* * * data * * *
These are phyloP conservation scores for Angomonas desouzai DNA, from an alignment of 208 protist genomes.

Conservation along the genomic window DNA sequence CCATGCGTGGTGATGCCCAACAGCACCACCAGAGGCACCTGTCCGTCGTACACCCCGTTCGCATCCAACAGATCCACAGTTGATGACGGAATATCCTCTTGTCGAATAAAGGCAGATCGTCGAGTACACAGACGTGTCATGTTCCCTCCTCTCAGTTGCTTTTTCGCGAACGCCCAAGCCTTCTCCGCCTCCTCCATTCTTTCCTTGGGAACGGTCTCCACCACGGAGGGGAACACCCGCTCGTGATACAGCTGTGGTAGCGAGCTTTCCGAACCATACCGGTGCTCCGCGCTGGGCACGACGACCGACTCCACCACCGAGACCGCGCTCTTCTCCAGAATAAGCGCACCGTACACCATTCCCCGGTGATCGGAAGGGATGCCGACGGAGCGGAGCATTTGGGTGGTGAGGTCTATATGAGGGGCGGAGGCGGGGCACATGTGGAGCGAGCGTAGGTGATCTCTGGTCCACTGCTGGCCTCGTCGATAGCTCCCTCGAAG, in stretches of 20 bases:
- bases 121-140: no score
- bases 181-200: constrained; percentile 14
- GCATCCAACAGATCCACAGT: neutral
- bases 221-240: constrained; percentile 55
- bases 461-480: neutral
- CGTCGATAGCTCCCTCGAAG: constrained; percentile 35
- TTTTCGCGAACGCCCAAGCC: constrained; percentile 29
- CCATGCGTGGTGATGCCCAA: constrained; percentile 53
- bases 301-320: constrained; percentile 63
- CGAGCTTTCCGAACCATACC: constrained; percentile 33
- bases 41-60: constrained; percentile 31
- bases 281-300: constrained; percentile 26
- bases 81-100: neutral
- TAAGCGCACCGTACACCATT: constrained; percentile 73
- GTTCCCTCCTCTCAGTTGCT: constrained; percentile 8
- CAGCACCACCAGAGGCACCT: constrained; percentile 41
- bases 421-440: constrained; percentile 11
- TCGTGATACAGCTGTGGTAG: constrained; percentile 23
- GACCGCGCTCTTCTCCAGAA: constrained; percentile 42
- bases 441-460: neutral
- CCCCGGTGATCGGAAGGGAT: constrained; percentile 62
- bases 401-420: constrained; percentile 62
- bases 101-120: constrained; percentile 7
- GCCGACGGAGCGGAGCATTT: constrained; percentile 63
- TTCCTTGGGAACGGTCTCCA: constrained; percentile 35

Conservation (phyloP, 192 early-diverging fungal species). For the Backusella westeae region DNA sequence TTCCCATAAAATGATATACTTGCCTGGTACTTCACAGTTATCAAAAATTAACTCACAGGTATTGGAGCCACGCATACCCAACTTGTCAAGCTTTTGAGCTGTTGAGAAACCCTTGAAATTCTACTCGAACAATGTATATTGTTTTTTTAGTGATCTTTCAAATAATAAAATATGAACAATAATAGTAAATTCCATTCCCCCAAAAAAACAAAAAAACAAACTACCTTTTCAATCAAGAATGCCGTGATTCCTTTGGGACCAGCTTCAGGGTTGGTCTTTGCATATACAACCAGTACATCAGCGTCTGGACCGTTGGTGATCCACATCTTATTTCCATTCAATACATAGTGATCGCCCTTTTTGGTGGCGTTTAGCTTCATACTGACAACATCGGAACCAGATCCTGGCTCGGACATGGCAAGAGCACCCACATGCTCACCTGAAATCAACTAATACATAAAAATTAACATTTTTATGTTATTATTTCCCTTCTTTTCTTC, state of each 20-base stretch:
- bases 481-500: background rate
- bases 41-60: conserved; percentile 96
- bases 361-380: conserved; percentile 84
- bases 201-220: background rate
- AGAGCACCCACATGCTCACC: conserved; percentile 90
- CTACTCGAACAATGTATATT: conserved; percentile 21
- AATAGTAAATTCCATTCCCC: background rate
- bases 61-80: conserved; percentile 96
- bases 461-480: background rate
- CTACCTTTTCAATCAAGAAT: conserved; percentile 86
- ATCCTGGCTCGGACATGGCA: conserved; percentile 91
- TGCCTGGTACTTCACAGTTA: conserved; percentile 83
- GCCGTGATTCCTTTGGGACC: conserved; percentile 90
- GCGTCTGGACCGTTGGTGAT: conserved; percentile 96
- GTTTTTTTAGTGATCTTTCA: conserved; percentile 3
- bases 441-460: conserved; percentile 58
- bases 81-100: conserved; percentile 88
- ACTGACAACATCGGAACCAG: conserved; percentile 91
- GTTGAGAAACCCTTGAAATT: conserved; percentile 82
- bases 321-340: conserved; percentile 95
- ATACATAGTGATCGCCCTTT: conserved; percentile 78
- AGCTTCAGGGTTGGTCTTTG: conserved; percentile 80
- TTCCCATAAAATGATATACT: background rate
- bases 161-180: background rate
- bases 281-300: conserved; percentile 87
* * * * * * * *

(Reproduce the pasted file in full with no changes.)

These are phyloP conservation scores for Angomonas desouzai DNA, from an alignment of 208 protist genomes.

Conservation along the genomic window DNA sequence CCATGCGTGGTGATGCCCAACAGCACCACCAGAGGCACCTGTCCGTCGTACACCCCGTTCGCATCCAACAGATCCACAGTTGATGACGGAATATCCTCTTGTCGAATAAAGGCAGATCGTCGAGTACACAGACGTGTCATGTTCCCTCCTCTCAGTTGCTTTTTCGCGAACGCCCAAGCCTTCTCCGCCTCCTCCATTCTTTCCTTGGGAACGGTCTCCACCACGGAGGGGAACACCCGCTCGTGATACAGCTGTGGTAGCGAGCTTTCCGAACCATACCGGTGCTCCGCGCTGGGCACGACGACCGACTCCACCACCGAGACCGCGCTCTTCTCCAGAATAAGCGCACCGTACACCATTCCCCGGTGATCGGAAGGGATGCCGACGGAGCGGAGCATTTGGGTGGTGAGGTCTATATGAGGGGCGGAGGCGGGGCACATGTGGAGCGAGCGTAGGTGATCTCTGGTCCACTGCTGGCCTCGTCGATAGCTCCCTCGAAG, in stretches of 20 bases:
- bases 121-140: no score
- bases 181-200: constrained; percentile 14
- GCATCCAACAGATCCACAGT: neutral
- bases 221-240: constrained; percentile 55
- bases 461-480: neutral
- CGTCGATAGCTCCCTCGAAG: constrained; percentile 35
- TTTTCGCGAACGCCCAAGCC: constrained; percentile 29
- CCATGCGTGGTGATGCCCAA: constrained; percentile 53
- bases 301-320: constrained; percentile 63
- CGAGCTTTCCGAACCATACC: constrained; percentile 33
- bases 41-60: constrained; percentile 31
- bases 281-300: constrained; percentile 26
- bases 81-100: neutral
- TAAGCGCACCGTACACCATT: constrained; percentile 73
- GTTCCCTCCTCTCAGTTGCT: constrained; percentile 8
- CAGCACCACCAGAGGCACCT: constrained; percentile 41
- bases 421-440: constrained; percentile 11
- TCGTGATACAGCTGTGGTAG: constrained; percentile 23
- GACCGCGCTCTTCTCCAGAA: constrained; percentile 42
- bases 441-460: neutral
- CCCCGGTGATCGGAAGGGAT: constrained; percentile 62
- bases 401-420: constrained; percentile 62
- bases 101-120: constrained; percentile 7
- GCCGACGGAGCGGAGCATTT: constrained; percentile 63
- TTCCTTGGGAACGGTCTCCA: constrained; percentile 35

Conservation (phyloP, 192 early-diverging fungal species). For the Backusella westeae region DNA sequence TTCCCATAAAATGATATACTTGCCTGGTACTTCACAGTTATCAAAAATTAACTCACAGGTATTGGAGCCACGCATACCCAACTTGTCAAGCTTTTGAGCTGTTGAGAAACCCTTGAAATTCTACTCGAACAATGTATATTGTTTTTTTAGTGATCTTTCAAATAATAAAATATGAACAATAATAGTAAATTCCATTCCCCCAAAAAAACAAAAAAACAAACTACCTTTTCAATCAAGAATGCCGTGATTCCTTTGGGACCAGCTTCAGGGTTGGTCTTTGCATATACAACCAGTACATCAGCGTCTGGACCGTTGGTGATCCACATCTTATTTCCATTCAATACATAGTGATCGCCCTTTTTGGTGGCGTTTAGCTTCATACTGACAACATCGGAACCAGATCCTGGCTCGGACATGGCAAGAGCACCCACATGCTCACCTGAAATCAACTAATACATAAAAATTAACATTTTTATGTTATTATTTCCCTTCTTTTCTTC, state of each 20-base stretch:
- bases 481-500: background rate
- bases 41-60: conserved; percentile 96
- bases 361-380: conserved; percentile 84
- bases 201-220: background rate
- AGAGCACCCACATGCTCACC: conserved; percentile 90
- CTACTCGAACAATGTATATT: conserved; percentile 21
- AATAGTAAATTCCATTCCCC: background rate
- bases 61-80: conserved; percentile 96
- bases 461-480: background rate
- CTACCTTTTCAATCAAGAAT: conserved; percentile 86
- ATCCTGGCTCGGACATGGCA: conserved; percentile 91
- TGCCTGGTACTTCACAGTTA: conserved; percentile 83
- GCCGTGATTCCTTTGGGACC: conserved; percentile 90
- GCGTCTGGACCGTTGGTGAT: conserved; percentile 96
- GTTTTTTTAGTGATCTTTCA: conserved; percentile 3
- bases 441-460: conserved; percentile 58
- bases 81-100: conserved; percentile 88
- ACTGACAACATCGGAACCAG: conserved; percentile 91
- GTTGAGAAACCCTTGAAATT: conserved; percentile 82
- bases 321-340: conserved; percentile 95
- ATACATAGTGATCGCCCTTT: conserved; percentile 78
- AGCTTCAGGGTTGGTCTTTG: conserved; percentile 80
- TTCCCATAAAATGATATACT: background rate
- bases 161-180: background rate
- bases 281-300: conserved; percentile 87